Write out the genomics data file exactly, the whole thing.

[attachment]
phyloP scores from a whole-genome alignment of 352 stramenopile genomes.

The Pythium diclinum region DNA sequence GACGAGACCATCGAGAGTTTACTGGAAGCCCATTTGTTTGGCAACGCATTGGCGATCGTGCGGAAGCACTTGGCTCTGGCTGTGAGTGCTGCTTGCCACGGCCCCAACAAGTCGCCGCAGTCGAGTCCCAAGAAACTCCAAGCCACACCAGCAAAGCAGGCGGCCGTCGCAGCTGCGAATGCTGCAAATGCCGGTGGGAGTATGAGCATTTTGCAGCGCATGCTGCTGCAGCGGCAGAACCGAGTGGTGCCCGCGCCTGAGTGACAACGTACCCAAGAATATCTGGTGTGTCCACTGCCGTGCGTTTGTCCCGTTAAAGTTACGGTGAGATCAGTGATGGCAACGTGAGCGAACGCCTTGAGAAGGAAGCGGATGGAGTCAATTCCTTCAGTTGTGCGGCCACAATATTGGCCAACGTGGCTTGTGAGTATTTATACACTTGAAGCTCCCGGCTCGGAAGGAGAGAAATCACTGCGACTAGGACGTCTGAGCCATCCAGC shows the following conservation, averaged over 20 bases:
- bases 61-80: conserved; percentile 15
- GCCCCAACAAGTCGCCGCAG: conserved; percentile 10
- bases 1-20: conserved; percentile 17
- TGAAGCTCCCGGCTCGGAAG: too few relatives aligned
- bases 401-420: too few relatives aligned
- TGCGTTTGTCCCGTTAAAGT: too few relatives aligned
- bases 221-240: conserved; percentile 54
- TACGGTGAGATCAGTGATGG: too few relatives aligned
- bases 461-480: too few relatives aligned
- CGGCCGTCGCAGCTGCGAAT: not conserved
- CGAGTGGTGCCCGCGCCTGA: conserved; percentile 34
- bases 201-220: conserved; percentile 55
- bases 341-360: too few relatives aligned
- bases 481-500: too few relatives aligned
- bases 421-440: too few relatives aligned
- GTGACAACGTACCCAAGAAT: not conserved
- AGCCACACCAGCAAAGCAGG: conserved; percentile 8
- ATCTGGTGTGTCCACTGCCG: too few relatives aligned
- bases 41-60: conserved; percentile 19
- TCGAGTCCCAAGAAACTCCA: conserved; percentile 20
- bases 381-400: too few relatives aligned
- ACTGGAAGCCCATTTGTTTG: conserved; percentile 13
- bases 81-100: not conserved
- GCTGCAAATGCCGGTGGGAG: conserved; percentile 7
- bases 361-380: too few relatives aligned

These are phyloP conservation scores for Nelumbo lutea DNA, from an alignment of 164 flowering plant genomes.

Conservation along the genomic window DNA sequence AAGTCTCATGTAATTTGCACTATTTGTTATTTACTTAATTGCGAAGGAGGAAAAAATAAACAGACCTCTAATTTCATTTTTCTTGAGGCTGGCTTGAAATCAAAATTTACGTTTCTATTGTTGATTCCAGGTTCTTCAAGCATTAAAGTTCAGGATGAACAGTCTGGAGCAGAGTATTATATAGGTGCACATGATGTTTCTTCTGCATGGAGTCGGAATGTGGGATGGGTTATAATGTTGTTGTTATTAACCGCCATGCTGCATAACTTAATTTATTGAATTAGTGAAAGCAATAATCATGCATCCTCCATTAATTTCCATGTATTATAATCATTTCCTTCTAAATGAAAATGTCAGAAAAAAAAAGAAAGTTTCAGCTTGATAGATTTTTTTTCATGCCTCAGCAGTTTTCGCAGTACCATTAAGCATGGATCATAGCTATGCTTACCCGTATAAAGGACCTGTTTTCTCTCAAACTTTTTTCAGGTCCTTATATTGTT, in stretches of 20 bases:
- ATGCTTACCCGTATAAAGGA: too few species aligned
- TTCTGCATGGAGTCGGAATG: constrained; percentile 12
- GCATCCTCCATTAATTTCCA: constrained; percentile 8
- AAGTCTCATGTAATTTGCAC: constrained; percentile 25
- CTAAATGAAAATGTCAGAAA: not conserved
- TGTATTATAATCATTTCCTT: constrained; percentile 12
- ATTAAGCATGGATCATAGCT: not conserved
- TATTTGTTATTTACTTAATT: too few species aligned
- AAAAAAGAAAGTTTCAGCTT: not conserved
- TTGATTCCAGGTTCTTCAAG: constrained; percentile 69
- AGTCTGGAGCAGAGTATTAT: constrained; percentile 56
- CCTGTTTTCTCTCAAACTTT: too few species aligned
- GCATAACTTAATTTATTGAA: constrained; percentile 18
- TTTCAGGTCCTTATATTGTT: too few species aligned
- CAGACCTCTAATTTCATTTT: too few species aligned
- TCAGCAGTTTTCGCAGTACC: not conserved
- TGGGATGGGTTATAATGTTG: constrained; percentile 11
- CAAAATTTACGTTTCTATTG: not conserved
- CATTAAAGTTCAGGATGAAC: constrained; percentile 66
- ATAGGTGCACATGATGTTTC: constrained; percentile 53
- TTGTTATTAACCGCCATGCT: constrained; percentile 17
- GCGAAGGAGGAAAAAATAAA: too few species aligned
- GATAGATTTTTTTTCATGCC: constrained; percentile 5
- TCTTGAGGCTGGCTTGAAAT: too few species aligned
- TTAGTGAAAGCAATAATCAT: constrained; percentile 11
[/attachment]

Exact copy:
phyloP scores from a whole-genome alignment of 352 stramenopile genomes.

The Pythium diclinum region DNA sequence GACGAGACCATCGAGAGTTTACTGGAAGCCCATTTGTTTGGCAACGCATTGGCGATCGTGCGGAAGCACTTGGCTCTGGCTGTGAGTGCTGCTTGCCACGGCCCCAACAAGTCGCCGCAGTCGAGTCCCAAGAAACTCCAAGCCACACCAGCAAAGCAGGCGGCCGTCGCAGCTGCGAATGCTGCAAATGCCGGTGGGAGTATGAGCATTTTGCAGCGCATGCTGCTGCAGCGGCAGAACCGAGTGGTGCCCGCGCCTGAGTGACAACGTACCCAAGAATATCTGGTGTGTCCACTGCCGTGCGTTTGTCCCGTTAAAGTTACGGTGAGATCAGTGATGGCAACGTGAGCGAACGCCTTGAGAAGGAAGCGGATGGAGTCAATTCCTTCAGTTGTGCGGCCACAATATTGGCCAACGTGGCTTGTGAGTATTTATACACTTGAAGCTCCCGGCTCGGAAGGAGAGAAATCACTGCGACTAGGACGTCTGAGCCATCCAGC shows the following conservation, averaged over 20 bases:
- bases 61-80: conserved; percentile 15
- GCCCCAACAAGTCGCCGCAG: conserved; percentile 10
- bases 1-20: conserved; percentile 17
- TGAAGCTCCCGGCTCGGAAG: too few relatives aligned
- bases 401-420: too few relatives aligned
- TGCGTTTGTCCCGTTAAAGT: too few relatives aligned
- bases 221-240: conserved; percentile 54
- TACGGTGAGATCAGTGATGG: too few relatives aligned
- bases 461-480: too few relatives aligned
- CGGCCGTCGCAGCTGCGAAT: not conserved
- CGAGTGGTGCCCGCGCCTGA: conserved; percentile 34
- bases 201-220: conserved; percentile 55
- bases 341-360: too few relatives aligned
- bases 481-500: too few relatives aligned
- bases 421-440: too few relatives aligned
- GTGACAACGTACCCAAGAAT: not conserved
- AGCCACACCAGCAAAGCAGG: conserved; percentile 8
- ATCTGGTGTGTCCACTGCCG: too few relatives aligned
- bases 41-60: conserved; percentile 19
- TCGAGTCCCAAGAAACTCCA: conserved; percentile 20
- bases 381-400: too few relatives aligned
- ACTGGAAGCCCATTTGTTTG: conserved; percentile 13
- bases 81-100: not conserved
- GCTGCAAATGCCGGTGGGAG: conserved; percentile 7
- bases 361-380: too few relatives aligned

These are phyloP conservation scores for Nelumbo lutea DNA, from an alignment of 164 flowering plant genomes.

Conservation along the genomic window DNA sequence AAGTCTCATGTAATTTGCACTATTTGTTATTTACTTAATTGCGAAGGAGGAAAAAATAAACAGACCTCTAATTTCATTTTTCTTGAGGCTGGCTTGAAATCAAAATTTACGTTTCTATTGTTGATTCCAGGTTCTTCAAGCATTAAAGTTCAGGATGAACAGTCTGGAGCAGAGTATTATATAGGTGCACATGATGTTTCTTCTGCATGGAGTCGGAATGTGGGATGGGTTATAATGTTGTTGTTATTAACCGCCATGCTGCATAACTTAATTTATTGAATTAGTGAAAGCAATAATCATGCATCCTCCATTAATTTCCATGTATTATAATCATTTCCTTCTAAATGAAAATGTCAGAAAAAAAAAGAAAGTTTCAGCTTGATAGATTTTTTTTCATGCCTCAGCAGTTTTCGCAGTACCATTAAGCATGGATCATAGCTATGCTTACCCGTATAAAGGACCTGTTTTCTCTCAAACTTTTTTCAGGTCCTTATATTGTT, in stretches of 20 bases:
- ATGCTTACCCGTATAAAGGA: too few species aligned
- TTCTGCATGGAGTCGGAATG: constrained; percentile 12
- GCATCCTCCATTAATTTCCA: constrained; percentile 8
- AAGTCTCATGTAATTTGCAC: constrained; percentile 25
- CTAAATGAAAATGTCAGAAA: not conserved
- TGTATTATAATCATTTCCTT: constrained; percentile 12
- ATTAAGCATGGATCATAGCT: not conserved
- TATTTGTTATTTACTTAATT: too few species aligned
- AAAAAAGAAAGTTTCAGCTT: not conserved
- TTGATTCCAGGTTCTTCAAG: constrained; percentile 69
- AGTCTGGAGCAGAGTATTAT: constrained; percentile 56
- CCTGTTTTCTCTCAAACTTT: too few species aligned
- GCATAACTTAATTTATTGAA: constrained; percentile 18
- TTTCAGGTCCTTATATTGTT: too few species aligned
- CAGACCTCTAATTTCATTTT: too few species aligned
- TCAGCAGTTTTCGCAGTACC: not conserved
- TGGGATGGGTTATAATGTTG: constrained; percentile 11
- CAAAATTTACGTTTCTATTG: not conserved
- CATTAAAGTTCAGGATGAAC: constrained; percentile 66
- ATAGGTGCACATGATGTTTC: constrained; percentile 53
- TTGTTATTAACCGCCATGCT: constrained; percentile 17
- GCGAAGGAGGAAAAAATAAA: too few species aligned
- GATAGATTTTTTTTCATGCC: constrained; percentile 5
- TCTTGAGGCTGGCTTGAAAT: too few species aligned
- TTAGTGAAAGCAATAATCAT: constrained; percentile 11